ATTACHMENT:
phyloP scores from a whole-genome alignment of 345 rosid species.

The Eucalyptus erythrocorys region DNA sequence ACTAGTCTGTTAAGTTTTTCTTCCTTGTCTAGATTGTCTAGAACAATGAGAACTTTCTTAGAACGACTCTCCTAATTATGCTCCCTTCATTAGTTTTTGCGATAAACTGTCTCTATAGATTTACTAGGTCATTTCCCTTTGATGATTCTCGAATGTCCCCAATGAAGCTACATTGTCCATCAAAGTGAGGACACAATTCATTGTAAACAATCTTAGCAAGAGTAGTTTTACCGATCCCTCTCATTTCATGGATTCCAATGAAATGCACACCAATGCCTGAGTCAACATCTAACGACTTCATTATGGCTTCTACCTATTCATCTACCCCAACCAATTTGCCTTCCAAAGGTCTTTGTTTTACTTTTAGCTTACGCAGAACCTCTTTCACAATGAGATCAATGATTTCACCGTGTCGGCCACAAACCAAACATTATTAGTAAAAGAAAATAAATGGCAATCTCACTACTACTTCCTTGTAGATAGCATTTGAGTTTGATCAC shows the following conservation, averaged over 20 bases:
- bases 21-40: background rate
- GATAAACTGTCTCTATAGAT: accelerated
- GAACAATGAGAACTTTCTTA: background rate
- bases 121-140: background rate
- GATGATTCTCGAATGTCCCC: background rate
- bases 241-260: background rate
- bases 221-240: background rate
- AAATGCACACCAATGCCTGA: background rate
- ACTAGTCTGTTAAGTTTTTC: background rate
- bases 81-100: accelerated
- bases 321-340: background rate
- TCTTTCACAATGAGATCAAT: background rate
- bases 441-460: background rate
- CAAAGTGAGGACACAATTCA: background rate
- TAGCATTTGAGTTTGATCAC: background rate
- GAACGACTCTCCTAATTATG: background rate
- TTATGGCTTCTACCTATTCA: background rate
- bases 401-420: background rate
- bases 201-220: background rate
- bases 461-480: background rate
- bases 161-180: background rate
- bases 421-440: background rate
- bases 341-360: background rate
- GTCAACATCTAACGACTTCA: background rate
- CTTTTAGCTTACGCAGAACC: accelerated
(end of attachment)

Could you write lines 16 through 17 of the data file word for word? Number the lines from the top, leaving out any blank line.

- CAAAGTGAGGACACAATTCA: background rate
- TAGCATTTGAGTTTGATCAC: background rate